BREAKING: Feds Announce Solar For All Grants, Indiana Awarded $117 Million

Big news for solar energy and community solar in Indiana: Today, the U.S. Environmental Protection Agency announced 60 grantees that will receive $7 billion in awards through the Solar for All grant competition to deliver residential solar projects to over 900,000 households nationwide. The grant competition is funded by the Inflation Reduction Act, which created EPA’s $27 billion Greenhouse Gas Reduction Fund.

An application from the Indiana Community Action Association, Inc. (IN-CAA) was selected to receive more than $117 million in funding.

“SFA Indiana (SFAI) is a coalition of municipal governments and community entities in Fort Wayne, Gary, Indianapolis, and Columbus, combined with six statewide organizations. The coalition will collectively solarize low-income homes while transforming the market in Indiana by creating new financial products and incentives that jumpstart solar for low-income residents, new affordable housing developments, and more. In dialogue with utility companies, and in tandem with school-to-work industry development efforts, the coalition is committed to leading toward solar in Indiana from the grassroots upward.”

A screenshot image of the award amount for Indiana's Solar for All grant of more than $117 million.

From the EPA press release:

“Solar is the cheapest form of electricity—and one of the best ways to lower energy costs for American families,” said John Podesta, Senior Advisor to the President for International Climate Policy. “Today’s announcement of EPA’s Solar for All awards will mean that low-income communities, and not just well-off communities, will feel the cost-saving benefits of solar thanks to this investment.”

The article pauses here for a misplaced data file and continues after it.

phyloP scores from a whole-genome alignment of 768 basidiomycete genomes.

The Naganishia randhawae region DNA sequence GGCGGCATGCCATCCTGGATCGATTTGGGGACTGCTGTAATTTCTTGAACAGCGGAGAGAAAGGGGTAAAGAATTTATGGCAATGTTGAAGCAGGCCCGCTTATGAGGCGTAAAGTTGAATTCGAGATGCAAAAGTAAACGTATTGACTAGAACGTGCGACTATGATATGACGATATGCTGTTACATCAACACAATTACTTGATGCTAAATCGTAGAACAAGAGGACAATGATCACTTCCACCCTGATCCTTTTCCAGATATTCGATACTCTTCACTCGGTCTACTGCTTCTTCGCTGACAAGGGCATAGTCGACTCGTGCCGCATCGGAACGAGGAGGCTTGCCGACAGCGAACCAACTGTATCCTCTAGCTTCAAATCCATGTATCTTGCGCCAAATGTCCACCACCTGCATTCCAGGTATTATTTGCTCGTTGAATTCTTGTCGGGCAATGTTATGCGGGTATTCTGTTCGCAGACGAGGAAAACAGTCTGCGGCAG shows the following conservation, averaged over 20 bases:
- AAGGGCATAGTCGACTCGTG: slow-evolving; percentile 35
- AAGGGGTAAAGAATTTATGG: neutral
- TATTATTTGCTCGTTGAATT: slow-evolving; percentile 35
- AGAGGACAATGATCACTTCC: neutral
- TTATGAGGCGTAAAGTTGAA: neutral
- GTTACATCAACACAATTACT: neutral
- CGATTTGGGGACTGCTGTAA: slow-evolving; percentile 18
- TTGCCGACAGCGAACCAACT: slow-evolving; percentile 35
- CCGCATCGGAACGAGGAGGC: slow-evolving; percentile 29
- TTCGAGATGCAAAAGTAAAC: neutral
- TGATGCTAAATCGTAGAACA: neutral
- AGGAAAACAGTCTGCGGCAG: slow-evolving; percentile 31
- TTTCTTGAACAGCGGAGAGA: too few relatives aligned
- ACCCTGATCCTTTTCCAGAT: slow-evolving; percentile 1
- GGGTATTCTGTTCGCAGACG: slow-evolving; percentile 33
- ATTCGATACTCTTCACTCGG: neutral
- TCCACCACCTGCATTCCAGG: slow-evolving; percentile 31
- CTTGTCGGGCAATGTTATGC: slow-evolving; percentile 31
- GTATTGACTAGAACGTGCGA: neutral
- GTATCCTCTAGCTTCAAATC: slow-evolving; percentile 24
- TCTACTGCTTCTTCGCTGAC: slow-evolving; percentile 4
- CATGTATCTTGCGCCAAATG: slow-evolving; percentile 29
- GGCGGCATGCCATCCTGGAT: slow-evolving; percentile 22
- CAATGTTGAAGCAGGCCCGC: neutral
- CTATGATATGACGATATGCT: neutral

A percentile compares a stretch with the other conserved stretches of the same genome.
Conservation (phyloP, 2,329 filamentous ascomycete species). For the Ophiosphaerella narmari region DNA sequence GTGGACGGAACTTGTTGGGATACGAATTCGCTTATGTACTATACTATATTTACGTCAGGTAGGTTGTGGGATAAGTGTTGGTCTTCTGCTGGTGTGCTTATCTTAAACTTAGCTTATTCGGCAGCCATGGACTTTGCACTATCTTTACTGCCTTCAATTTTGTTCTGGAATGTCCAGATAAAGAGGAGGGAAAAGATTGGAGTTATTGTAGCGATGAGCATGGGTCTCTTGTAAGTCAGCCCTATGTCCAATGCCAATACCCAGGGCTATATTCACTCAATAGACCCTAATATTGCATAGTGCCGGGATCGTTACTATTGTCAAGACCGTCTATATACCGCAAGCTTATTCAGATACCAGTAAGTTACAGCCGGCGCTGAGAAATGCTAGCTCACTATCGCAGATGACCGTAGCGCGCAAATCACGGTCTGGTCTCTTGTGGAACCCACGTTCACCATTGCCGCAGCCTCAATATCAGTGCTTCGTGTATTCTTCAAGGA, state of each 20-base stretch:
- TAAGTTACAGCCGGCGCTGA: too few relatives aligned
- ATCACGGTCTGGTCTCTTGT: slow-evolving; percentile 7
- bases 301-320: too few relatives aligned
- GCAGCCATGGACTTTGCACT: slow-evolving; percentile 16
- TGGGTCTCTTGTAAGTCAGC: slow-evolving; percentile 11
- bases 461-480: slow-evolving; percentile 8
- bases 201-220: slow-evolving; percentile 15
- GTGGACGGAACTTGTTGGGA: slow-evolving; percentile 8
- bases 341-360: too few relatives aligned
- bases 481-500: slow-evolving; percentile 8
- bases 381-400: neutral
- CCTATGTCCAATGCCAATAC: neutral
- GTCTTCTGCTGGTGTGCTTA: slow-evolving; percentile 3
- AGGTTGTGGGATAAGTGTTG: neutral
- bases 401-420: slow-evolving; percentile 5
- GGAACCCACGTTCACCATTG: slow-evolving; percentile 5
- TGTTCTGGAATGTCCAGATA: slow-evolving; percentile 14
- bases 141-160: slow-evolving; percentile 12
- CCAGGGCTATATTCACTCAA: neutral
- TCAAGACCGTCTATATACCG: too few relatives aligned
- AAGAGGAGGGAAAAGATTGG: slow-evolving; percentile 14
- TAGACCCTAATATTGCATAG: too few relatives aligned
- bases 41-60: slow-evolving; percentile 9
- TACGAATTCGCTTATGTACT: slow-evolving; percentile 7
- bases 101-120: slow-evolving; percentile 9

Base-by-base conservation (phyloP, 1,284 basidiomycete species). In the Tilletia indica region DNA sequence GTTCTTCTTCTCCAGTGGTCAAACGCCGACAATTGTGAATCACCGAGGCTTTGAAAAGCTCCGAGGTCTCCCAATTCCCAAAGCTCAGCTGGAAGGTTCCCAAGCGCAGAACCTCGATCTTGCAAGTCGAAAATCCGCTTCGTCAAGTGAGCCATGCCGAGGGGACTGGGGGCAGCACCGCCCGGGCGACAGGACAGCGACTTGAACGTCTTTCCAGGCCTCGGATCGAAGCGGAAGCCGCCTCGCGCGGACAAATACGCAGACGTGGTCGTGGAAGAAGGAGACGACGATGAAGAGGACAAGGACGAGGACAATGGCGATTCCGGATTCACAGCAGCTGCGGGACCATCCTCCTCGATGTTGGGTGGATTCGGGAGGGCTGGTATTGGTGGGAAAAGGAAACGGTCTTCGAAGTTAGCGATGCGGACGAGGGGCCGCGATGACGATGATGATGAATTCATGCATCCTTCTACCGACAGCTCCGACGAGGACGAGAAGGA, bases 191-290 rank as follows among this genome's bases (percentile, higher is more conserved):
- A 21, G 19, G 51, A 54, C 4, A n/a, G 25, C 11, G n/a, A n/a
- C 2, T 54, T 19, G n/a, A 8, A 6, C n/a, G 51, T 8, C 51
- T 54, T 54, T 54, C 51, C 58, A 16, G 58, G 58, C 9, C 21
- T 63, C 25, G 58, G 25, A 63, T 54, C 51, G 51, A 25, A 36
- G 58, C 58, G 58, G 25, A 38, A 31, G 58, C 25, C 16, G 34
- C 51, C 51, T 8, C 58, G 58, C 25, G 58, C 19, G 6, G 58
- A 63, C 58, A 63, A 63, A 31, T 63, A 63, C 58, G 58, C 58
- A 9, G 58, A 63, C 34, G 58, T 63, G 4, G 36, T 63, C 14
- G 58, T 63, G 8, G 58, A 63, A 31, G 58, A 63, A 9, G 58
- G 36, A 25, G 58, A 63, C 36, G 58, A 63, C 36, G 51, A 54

“Residential solar electricity leads to reduced monthly utility bills, reduced levels of air pollution in neighborhoods, and ultimately healthier communities, but too often low-income and disadvantaged communities have been left out. Today’s announcement will invest billions to ensure that affordable housing across the U.S. can access solar and increase energy efficiency and climate resilience,” said U.S. Department of Housing and Urban Development (HUD) Acting Secretary Adrianne Todman. “HUD is honored to have played a key role in today’s monumental announcement, which will provide meaningful household savings to households in low-income and disadvantaged communities, reduce both greenhouse gas emissions and energy costs, and deliver electricity during grid outages for low-income households.”

U.S. Environmental Protection Agency, April 2024, “Biden-Harris Administration Announces $7 Billion Solar for All Grants to Deliver Residential Solar, Saving Low-Income Americans $350 Million Annually and Advancing Environmental Justice Across America”

With a community solar law in Indiana that would allow independent community solar projects, this funding could unlock clean energy for low- and middle-incoming communities across the state.

Community solar would allow Hoosiers who can’t install panels on their roof, like renters or those with unsuitable roof space, to enjoy the perks of solar energy. By subscribing to a local solar farm, residents would receive credits on their electricity bills for their share of the power produced. This could translate to savings of 10-15% on their energy costs. Furthermore, community solar farms would bolster Indiana’s clean energy infrastructure, reducing reliance on fossil fuels and contributing to a healthier environment.

Today’s announcement is an exciting reminder of the ongoing expansion of solar energy nationwide and here in Indiana—and the potential we have to bring clean energy to all Hoosiers.